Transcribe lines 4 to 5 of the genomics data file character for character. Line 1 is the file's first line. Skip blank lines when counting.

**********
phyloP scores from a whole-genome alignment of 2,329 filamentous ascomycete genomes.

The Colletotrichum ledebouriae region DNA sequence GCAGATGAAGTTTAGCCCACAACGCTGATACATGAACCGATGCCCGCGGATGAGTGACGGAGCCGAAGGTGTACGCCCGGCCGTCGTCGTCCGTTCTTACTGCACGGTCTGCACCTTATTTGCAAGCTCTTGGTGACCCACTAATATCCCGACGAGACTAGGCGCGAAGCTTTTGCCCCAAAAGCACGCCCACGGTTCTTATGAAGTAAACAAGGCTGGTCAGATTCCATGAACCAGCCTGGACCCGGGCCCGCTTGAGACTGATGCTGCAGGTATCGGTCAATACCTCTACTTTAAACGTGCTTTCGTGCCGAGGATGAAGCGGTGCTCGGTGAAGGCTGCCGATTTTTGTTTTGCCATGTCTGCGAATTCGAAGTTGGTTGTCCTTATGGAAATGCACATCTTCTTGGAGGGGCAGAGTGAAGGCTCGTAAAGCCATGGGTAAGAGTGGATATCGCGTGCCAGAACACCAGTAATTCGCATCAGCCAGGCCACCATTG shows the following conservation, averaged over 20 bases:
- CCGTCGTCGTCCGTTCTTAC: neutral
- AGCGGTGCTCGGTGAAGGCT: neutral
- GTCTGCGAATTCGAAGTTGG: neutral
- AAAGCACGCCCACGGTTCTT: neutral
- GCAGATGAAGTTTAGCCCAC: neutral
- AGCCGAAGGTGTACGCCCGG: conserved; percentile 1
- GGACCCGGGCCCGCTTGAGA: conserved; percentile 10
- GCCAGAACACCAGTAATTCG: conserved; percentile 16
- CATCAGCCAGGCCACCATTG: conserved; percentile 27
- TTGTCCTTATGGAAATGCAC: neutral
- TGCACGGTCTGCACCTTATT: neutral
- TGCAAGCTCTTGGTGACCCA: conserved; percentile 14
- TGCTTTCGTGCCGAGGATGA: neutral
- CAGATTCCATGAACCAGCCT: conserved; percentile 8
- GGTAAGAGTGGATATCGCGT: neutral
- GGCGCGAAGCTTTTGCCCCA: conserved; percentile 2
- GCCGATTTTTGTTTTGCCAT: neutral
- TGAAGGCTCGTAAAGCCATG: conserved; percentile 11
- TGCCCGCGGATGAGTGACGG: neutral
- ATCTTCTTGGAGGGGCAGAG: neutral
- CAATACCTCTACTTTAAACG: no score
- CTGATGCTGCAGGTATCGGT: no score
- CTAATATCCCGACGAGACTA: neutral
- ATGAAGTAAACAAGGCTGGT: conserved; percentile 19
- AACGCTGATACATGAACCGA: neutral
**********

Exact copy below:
- AGCGGTGCTCGGTGAAGGCT: neutral
- GTCTGCGAATTCGAAGTTGG: neutral